Why The Telcos Hate Innovation

from the it's-a-threat dept

Business Week is running a fascinating essay that highlights all the reasons why the telcos hate innovation. They're not technology companies, which is highlighted by how little they spend on research. They're in the business of extracting as much money as they can from their network right now -- which is a short-sighted and eventually self-destructive plan. They view real innovation as a threat, not an opportunity, because tech innovation is usually about driving down the cost of infrastructure. That doesn't help them squeeze more money out of it. As the writer of the essay points out, this is evident in the telcos continued fight against things like muni-WiFi, even as they quietly get involved in muni-WiFi projects themselves.

The article also highlights how this lack of technological innovation from within the telcos means that even in areas where they have every opportunity to innovate, such as IPTV, all they're doing is catching up to what the cable providers already deliver. They're missing the opportunity to do much more. In fact, this is a great way to view the net neutrality issue. If the telcos were really about promoting innovation (and the author makes fun of AT&T for claiming it needs to merge with BellSouth to be able to innovate), then network neutrality wouldn't be an issue at all. The company would focus on making its platform (the network) as accessible and as fast as possible -- to encourage more innovation and development from third parties. Instead, the telcos focus, not on encouraging innovation, but on setting up roadblocks. The roadblocks give them the power to squeeze more money out of the network -- but at the expense of actual innovation that would make their networks that much more valuable.

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  1. icon
    Mike (profile), 21 Jul 2006 @ 12:37pm


    Mike, services are what makes the damn network valuable correct. If someone else sells those services over the network, then the network isn't valuable. Thats my point.

    That's a total contradiction. The network is only valuable if the network owner can sell the services? You really believe that.

    Could I sell advertising on Techdirt? That would bring value to me, but not much to Techdirt. Could I set up a grill in a movie theater and sell hotdogs and profit from that? Sure, I could undercut the moviehouse price, consumers would benefit, but the theater owner would get pretty pissed.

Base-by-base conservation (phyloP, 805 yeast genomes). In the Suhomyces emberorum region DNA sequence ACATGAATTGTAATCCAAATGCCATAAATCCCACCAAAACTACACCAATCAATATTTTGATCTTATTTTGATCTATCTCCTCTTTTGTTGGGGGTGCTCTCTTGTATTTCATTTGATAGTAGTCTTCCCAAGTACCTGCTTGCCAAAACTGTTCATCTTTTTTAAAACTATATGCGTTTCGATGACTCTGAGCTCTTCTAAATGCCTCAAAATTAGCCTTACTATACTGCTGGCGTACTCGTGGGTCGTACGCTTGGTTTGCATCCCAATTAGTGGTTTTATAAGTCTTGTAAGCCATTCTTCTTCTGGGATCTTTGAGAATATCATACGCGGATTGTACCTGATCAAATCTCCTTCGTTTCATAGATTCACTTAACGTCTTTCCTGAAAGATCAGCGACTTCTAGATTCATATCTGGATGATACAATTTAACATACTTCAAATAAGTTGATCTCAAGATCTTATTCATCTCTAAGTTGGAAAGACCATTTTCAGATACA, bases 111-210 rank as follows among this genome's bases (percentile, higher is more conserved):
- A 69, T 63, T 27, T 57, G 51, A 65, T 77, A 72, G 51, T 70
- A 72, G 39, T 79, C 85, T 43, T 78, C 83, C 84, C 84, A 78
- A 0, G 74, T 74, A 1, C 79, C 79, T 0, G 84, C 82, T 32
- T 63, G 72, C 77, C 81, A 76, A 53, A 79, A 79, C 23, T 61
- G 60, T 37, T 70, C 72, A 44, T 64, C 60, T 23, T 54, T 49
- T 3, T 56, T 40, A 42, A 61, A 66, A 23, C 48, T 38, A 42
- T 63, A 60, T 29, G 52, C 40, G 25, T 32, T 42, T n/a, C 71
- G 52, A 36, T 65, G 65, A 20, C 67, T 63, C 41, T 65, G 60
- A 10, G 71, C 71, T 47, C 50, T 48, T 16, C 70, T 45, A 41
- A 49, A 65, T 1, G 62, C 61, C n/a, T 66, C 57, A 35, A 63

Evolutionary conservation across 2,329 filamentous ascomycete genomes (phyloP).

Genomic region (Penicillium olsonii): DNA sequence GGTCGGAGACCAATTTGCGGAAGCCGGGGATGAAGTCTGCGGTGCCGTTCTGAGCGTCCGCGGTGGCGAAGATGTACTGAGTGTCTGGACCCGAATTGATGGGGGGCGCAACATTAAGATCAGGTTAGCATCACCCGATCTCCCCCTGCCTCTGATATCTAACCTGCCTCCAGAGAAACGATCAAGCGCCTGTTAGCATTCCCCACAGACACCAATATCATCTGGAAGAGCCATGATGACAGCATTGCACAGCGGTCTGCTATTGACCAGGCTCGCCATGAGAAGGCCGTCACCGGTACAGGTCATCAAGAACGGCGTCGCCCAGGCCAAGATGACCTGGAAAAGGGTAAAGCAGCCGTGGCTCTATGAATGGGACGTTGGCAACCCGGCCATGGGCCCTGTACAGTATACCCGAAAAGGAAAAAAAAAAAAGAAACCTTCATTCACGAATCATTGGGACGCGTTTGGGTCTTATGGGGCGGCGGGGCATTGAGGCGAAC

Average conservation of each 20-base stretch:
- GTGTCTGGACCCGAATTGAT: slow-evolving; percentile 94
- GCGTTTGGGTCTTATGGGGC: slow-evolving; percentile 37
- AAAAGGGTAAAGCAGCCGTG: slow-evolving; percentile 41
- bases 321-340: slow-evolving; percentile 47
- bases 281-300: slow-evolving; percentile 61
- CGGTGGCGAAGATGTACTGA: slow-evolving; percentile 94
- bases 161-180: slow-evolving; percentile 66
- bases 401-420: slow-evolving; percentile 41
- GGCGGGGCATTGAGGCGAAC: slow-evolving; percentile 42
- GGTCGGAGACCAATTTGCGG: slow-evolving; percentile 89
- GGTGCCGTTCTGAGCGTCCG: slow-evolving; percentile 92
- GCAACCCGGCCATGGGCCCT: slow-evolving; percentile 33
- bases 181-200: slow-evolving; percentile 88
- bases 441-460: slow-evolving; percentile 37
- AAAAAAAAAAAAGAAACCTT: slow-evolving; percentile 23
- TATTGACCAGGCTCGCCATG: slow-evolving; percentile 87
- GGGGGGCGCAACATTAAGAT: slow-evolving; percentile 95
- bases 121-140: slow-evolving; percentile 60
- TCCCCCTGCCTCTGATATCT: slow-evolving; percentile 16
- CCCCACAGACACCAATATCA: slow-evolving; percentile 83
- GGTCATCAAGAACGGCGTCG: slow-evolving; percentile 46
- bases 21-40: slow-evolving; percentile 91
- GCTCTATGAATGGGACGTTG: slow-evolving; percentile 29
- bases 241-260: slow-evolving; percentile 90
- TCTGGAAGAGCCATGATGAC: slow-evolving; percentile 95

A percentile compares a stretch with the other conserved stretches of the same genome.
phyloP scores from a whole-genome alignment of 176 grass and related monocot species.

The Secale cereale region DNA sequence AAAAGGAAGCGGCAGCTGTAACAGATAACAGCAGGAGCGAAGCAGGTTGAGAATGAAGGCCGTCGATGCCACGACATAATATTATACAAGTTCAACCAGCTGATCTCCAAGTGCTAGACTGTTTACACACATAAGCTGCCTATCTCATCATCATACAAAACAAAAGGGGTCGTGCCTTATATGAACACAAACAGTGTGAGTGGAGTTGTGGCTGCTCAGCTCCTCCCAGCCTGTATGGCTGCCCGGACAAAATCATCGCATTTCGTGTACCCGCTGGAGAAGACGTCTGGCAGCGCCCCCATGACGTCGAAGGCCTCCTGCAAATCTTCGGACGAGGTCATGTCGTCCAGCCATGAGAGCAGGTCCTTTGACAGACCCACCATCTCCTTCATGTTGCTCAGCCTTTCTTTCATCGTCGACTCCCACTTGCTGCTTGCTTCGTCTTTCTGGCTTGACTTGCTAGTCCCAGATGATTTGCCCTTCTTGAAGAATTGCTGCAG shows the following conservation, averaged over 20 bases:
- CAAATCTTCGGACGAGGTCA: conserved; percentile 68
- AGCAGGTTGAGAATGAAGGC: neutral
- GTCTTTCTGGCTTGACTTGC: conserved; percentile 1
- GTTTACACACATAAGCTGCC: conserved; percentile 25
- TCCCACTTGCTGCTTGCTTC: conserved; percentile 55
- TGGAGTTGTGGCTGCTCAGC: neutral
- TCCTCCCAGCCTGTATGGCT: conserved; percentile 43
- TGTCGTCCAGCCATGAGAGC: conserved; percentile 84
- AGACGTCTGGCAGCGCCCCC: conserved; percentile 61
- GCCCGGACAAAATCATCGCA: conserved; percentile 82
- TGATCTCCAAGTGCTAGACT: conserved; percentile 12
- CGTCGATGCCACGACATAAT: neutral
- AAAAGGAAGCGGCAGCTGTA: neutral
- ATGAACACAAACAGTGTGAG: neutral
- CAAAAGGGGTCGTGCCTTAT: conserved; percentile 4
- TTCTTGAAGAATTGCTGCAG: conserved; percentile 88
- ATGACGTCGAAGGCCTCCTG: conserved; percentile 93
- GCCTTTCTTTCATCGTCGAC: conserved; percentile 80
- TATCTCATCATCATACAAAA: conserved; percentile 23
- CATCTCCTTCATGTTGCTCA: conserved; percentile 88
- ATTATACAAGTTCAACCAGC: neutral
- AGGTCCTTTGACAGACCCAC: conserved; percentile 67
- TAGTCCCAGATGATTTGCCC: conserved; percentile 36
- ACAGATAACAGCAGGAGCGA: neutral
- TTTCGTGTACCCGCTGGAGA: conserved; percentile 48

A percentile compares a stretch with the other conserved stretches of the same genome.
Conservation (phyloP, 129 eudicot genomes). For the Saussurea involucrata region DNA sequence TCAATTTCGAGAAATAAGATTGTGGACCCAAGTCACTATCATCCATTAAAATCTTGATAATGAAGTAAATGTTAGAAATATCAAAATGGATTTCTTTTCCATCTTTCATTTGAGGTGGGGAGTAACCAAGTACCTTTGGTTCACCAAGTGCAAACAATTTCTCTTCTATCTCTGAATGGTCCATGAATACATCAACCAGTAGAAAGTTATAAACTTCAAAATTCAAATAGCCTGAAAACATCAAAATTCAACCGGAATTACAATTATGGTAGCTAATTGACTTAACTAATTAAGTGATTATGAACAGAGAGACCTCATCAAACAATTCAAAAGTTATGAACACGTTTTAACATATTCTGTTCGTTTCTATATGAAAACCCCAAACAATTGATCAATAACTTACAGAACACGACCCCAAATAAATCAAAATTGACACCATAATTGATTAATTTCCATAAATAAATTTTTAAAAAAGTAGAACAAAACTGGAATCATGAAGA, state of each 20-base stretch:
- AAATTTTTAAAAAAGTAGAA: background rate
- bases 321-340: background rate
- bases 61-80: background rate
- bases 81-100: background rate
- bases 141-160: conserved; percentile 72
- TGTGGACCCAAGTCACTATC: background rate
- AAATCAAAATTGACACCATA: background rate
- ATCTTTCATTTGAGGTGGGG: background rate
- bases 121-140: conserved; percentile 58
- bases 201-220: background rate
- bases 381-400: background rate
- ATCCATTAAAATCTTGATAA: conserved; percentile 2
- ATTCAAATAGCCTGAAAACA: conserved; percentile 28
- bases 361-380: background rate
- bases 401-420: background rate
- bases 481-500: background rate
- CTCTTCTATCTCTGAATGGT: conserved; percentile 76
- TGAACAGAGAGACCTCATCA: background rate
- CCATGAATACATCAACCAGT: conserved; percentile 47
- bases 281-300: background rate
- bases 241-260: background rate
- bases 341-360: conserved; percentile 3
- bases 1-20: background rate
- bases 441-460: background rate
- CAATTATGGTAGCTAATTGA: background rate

This is the best example you have? I don't even know how to respond other than to stand amazed that you think this is a valid analogy. First, the Techdirt is example is totally meaningless. That's not about making the site more valuable at all. In the movie example, many would argue that it's not so silly. If there was real competition for food prices more people might be willing to go to the movies and buy food there. It could work out to the theaters advantage and the consumers advantage.

    I'm amazed that you actually consider the monopoly position of the theater owner as a good example. In what sort of world do you live in that you consider the monopoly and artificially high prices a good economic and societal outcome?

    Hell, I will make it easy, would a bar owner let me walk into his place and sell beer out of a cooler for a buck a bottle? I would make a profit and the consumer would benefit, how do you think that would go over?

    This is a total strawman argument, and has no bearing on the discussion. Let me give you a better example that actually fits the discussion at hand. Let's say the owner of a tremendously large building can charge admission to that building -- but to do so, he needs valuable services inside. He can try to set them all up on his own, or he can let anyone set up shop there -- and as the marketplace competes the better services survive and gaining entrance to the building becomes that much more valuable, so more and more people are willing to pay to enter.

    Sure, those services make the network valuable, but without the network, those services are also worthless. You seem to think that its ok for services to be worth something, yet you deny the right of the network to be valuable also.

    Hmm. I don't deny that at all. You seem to misread what I'm saying. If the telcos want to offer their own services, more power to them. But, they shouldn't block out other services. They should let them compete.

    Answer my question, if you had to make the decision, would you lay fiber to equip consumers with high speed access if you knew that all they would buy from you would be that access? Would you take your $50 a month for data? Would you invest a thousand bucks to wire that house for that return?

    Ah, the strawman again. If this is the way the telcos view it then they're shortsighted and stupid -- and, frankly, deserve to go out of business.

    1. They can still offer more services and they can still charge for them. If they really are better/more convenient then people will buy them and they'll make more money.

    2. The $1000 to wire each home number is bogus and you know that.

    But, yeah, if I had the money to invest, and I could get REAL broadband speeds and an open network to as many customers as possible, I'd absolutely do that. And, I'd encourage all sorts of service providers to offer services to make my network that much more valuable. The more, the merrier. And, I'd try to offer additional services myself, knowing that I was competing with these other ones to provide the absolutely best service available.

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